2. A team with a back-three of Rudiger, Alaba and Militao
This is a formation that can be deployed by Carlo Ancelotti if he still sees David Alaba as an even better centre-back than a left-back. A back three with Alaba, Rudiger and Militao can be rock solid, make Real Madrid more press-resistant in the build-up, and help the team cover up a lot of gaps in defence with a wide backline. After all, Rudiger’s best form was witnessed in a back-three at Chelsea. (This doesn’t mean that he can’t play in a four-man defence)
And coming to the wing-backs, two options for the RWB position will be Dani Carvajal and Fede Valverde. Playing as a right-back might ask too much from Fede Valverde in defence, but as a wing-back, the lightning-quick Uruguayan will have a little more freedom. Even while playing as a midfielder, he has pretty much been a wide player, and I see him succeeding there. Even Carvajal might be better in a role with lesser defensive responsibility.
As for the left wing-back position, the current left-back Ferland Mendy can be an option. But I think he’s too defensive to be a perfect fit for the role. An attacking left-back like Miguel Gutierrez can be a great choice, but his fitness is always a doubt. If we think out of the box, we can also imagine Vini Jr as an inverted LWB in a 3-5-2 that has Benzema and Mbappe up front, with “imagine” being the keyword here.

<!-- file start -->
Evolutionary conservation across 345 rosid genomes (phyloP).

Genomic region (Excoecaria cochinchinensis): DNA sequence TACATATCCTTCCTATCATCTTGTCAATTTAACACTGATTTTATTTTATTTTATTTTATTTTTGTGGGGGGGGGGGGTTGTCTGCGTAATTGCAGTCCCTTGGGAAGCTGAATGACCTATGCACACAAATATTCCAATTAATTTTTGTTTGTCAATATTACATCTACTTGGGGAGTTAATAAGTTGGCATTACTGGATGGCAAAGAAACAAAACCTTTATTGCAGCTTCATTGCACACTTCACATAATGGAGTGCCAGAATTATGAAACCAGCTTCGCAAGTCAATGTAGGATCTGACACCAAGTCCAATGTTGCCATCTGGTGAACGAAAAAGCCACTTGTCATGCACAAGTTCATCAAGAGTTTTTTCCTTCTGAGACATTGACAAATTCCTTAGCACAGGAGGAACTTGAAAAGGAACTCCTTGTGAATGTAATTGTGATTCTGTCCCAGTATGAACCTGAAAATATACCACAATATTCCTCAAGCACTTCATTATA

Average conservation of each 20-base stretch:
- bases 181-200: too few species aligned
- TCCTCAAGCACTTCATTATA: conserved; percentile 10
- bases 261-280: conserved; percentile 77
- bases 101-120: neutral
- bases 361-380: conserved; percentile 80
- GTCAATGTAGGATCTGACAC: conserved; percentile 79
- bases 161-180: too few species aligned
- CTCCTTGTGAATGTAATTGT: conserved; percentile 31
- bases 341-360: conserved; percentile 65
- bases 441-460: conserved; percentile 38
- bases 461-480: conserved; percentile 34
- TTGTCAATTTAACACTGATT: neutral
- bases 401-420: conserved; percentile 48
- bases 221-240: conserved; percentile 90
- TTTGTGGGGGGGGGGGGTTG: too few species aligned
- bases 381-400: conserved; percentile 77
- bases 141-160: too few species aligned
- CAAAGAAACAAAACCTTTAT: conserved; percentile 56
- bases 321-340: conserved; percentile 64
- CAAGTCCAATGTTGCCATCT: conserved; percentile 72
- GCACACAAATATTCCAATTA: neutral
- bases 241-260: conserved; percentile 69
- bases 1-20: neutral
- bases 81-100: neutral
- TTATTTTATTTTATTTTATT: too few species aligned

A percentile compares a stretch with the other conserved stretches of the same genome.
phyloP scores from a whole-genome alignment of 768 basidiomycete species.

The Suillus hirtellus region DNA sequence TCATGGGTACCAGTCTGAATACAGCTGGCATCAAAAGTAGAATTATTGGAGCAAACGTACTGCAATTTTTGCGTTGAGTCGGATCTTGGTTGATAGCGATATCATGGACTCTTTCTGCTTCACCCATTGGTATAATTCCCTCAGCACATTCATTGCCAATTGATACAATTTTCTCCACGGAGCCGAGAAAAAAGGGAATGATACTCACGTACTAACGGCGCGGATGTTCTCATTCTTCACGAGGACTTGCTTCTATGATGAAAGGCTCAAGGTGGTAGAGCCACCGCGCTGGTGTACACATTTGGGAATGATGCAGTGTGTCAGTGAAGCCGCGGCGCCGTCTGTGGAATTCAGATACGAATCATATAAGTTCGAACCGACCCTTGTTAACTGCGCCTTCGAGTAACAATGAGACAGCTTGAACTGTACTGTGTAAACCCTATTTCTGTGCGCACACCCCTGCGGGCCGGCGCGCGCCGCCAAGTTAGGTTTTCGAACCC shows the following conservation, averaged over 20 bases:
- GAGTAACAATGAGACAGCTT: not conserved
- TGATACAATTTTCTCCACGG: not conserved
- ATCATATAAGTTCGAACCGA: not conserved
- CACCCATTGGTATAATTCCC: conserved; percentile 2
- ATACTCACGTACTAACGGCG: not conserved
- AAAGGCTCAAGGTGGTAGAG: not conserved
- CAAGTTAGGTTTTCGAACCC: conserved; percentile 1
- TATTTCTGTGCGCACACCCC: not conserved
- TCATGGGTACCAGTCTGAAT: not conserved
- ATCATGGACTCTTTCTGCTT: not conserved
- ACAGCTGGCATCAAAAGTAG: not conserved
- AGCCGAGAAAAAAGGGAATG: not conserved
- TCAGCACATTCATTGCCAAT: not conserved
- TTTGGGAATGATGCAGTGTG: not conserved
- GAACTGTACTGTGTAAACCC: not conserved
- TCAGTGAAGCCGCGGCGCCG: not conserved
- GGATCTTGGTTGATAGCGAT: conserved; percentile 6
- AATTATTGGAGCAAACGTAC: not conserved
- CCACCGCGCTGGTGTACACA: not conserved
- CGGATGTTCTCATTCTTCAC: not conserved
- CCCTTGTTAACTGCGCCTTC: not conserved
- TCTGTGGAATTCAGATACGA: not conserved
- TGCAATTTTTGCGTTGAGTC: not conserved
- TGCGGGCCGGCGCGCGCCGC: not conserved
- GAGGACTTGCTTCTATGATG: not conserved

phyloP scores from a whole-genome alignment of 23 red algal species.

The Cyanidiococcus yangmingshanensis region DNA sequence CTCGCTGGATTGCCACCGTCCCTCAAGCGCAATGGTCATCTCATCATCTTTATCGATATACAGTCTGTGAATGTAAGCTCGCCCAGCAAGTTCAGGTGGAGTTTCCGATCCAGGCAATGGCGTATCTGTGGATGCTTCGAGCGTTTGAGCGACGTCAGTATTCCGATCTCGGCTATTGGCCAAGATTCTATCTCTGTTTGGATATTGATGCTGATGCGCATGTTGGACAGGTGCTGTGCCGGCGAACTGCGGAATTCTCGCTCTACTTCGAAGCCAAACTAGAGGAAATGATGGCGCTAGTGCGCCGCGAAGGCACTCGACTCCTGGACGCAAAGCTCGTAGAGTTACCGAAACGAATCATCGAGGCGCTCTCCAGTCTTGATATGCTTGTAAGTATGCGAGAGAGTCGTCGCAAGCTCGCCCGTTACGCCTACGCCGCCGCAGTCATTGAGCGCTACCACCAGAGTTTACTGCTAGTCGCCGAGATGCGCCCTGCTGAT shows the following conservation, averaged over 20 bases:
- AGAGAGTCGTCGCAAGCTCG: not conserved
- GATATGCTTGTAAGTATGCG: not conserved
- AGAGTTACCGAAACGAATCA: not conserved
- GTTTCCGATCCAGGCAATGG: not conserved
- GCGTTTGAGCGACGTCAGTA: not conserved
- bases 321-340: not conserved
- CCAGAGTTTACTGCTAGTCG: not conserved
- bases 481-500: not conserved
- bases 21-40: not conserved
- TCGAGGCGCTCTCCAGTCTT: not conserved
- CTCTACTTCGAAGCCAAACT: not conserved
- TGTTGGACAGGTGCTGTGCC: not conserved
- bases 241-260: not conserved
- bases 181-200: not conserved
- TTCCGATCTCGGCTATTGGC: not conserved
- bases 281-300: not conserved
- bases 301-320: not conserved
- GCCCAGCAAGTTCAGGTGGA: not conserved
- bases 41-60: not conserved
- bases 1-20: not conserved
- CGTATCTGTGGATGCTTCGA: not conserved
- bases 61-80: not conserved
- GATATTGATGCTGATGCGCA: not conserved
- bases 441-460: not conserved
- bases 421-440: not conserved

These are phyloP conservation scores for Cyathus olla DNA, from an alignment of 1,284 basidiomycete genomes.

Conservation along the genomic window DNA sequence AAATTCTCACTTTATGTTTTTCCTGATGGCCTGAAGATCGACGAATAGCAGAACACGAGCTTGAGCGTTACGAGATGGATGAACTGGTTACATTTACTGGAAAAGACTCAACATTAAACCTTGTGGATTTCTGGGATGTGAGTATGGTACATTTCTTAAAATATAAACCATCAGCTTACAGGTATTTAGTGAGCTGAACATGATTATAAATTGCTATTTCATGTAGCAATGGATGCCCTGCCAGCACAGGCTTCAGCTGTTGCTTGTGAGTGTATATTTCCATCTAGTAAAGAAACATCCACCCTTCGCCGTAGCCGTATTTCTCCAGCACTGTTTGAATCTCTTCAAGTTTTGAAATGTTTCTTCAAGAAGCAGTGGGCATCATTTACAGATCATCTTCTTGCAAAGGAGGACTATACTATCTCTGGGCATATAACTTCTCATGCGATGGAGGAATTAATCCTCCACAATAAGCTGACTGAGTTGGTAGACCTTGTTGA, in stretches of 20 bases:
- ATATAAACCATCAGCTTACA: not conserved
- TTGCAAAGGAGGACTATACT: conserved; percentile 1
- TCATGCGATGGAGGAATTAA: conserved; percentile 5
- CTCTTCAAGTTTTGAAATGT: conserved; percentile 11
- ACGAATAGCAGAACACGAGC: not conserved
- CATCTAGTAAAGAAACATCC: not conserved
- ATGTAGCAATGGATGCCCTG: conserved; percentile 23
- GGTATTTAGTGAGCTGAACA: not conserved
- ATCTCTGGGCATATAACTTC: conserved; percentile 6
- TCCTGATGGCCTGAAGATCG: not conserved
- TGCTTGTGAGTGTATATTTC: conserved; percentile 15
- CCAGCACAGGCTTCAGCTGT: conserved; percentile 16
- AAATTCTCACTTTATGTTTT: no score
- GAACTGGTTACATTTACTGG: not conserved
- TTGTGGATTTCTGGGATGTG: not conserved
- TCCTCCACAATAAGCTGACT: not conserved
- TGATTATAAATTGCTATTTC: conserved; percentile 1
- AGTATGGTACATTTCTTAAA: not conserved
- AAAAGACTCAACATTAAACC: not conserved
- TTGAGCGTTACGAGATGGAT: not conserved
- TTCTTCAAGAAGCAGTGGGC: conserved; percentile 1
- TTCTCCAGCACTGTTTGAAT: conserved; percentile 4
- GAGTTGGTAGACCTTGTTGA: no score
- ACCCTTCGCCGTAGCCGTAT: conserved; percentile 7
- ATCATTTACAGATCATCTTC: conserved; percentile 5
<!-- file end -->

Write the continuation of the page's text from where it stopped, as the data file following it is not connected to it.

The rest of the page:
But I can’t see this formation being used by Ancelotti next season. An attack-minded manager like him might not prefer a three-man backline. The usage of a three-man defence doesn’t necessarily imply a defensive approach, but proper execution is needed to set up a winning team like Tuchel’s Chelsea and Conte’s teams.